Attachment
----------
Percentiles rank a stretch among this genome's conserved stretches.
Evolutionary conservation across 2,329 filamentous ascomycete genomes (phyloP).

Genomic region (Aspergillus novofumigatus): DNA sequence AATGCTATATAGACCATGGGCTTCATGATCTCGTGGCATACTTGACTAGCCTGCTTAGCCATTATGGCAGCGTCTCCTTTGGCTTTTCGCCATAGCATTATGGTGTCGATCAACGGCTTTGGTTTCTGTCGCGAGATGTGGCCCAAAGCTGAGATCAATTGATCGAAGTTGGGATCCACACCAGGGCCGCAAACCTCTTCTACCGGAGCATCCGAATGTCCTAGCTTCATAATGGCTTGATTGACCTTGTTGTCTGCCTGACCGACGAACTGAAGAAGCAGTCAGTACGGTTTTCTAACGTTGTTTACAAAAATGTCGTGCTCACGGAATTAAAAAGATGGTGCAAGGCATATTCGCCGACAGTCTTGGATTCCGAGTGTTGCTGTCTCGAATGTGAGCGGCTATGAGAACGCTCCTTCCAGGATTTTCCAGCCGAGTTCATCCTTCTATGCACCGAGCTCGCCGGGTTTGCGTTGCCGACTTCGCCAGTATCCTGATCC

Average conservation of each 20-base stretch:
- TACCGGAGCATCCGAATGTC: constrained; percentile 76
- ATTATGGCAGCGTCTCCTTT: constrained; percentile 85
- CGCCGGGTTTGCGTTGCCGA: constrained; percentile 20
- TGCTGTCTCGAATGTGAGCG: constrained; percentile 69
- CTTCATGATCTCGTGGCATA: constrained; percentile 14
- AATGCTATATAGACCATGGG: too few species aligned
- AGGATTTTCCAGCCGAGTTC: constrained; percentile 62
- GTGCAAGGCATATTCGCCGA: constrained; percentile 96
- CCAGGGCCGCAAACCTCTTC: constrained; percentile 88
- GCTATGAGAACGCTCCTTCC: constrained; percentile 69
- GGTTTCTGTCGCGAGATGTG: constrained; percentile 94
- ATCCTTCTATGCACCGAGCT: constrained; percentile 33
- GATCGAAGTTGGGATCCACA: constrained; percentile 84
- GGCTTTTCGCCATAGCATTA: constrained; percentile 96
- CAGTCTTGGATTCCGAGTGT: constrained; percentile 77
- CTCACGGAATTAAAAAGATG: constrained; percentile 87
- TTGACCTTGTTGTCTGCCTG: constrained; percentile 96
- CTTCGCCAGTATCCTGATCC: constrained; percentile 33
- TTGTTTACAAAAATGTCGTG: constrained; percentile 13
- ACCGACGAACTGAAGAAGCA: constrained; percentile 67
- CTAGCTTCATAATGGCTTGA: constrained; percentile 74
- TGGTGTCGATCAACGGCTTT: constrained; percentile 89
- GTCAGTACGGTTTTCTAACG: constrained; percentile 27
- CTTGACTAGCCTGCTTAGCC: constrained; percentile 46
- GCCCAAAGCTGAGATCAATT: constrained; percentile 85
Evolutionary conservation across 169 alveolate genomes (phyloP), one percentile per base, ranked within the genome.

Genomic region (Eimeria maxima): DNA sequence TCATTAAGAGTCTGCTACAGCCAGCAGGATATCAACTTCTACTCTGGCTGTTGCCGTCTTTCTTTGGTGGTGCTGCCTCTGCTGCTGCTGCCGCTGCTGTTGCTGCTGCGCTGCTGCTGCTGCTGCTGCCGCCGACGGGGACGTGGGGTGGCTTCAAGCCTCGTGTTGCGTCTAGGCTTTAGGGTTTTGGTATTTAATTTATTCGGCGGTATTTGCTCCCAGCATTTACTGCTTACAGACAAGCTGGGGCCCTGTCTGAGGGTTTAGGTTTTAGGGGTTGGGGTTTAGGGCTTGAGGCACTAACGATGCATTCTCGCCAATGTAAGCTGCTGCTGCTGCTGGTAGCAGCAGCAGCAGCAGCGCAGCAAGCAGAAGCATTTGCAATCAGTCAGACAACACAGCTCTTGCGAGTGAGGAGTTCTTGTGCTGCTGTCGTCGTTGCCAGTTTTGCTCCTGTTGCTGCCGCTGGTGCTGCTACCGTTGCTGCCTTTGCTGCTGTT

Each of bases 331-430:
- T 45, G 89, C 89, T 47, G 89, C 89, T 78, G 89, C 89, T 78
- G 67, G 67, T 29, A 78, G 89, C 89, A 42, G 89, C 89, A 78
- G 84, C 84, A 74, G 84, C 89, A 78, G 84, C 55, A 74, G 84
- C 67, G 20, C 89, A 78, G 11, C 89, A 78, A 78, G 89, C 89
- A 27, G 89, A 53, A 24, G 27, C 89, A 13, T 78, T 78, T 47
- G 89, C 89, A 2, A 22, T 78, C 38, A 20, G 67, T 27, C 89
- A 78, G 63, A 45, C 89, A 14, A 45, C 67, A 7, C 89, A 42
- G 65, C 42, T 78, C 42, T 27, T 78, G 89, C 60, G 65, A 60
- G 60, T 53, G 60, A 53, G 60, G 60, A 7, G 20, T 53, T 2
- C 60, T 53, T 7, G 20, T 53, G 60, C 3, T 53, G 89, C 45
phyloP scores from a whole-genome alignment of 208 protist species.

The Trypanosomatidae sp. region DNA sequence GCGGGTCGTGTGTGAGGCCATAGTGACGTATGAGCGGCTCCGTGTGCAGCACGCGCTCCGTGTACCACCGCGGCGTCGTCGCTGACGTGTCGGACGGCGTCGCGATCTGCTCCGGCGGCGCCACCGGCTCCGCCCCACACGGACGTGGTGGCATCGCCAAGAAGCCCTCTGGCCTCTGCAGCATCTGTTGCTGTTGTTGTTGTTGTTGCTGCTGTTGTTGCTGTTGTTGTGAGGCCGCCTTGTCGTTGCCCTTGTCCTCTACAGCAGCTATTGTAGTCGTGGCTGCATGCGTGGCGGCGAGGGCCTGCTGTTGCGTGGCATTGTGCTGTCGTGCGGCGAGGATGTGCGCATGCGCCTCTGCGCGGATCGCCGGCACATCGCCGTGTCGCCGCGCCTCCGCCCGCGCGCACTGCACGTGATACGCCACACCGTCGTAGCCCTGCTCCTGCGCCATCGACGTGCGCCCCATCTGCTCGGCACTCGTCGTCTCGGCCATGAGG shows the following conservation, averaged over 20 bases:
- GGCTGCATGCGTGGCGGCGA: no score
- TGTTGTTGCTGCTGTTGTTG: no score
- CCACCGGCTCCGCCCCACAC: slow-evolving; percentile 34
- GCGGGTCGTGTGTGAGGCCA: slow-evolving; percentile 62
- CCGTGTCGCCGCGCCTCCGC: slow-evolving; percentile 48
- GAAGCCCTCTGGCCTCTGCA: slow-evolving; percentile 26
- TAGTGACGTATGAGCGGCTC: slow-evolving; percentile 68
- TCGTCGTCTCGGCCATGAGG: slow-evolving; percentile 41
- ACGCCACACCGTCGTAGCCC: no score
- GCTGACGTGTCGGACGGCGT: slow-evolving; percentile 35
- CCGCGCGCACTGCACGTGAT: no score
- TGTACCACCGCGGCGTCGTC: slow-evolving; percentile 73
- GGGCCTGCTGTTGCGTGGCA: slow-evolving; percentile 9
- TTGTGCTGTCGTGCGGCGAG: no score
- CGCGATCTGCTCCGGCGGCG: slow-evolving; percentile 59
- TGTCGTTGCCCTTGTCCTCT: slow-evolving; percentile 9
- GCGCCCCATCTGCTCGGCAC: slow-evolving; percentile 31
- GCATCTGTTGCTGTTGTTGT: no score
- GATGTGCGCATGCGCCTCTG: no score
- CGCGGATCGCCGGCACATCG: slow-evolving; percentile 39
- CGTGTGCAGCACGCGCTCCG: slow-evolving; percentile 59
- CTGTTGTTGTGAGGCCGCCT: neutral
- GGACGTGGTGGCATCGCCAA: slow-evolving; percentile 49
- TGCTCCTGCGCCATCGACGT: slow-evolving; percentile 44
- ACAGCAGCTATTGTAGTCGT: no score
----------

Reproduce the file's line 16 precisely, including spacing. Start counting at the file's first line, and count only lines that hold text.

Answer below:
- ATCCTTCTATGCACCGAGCT: constrained; percentile 33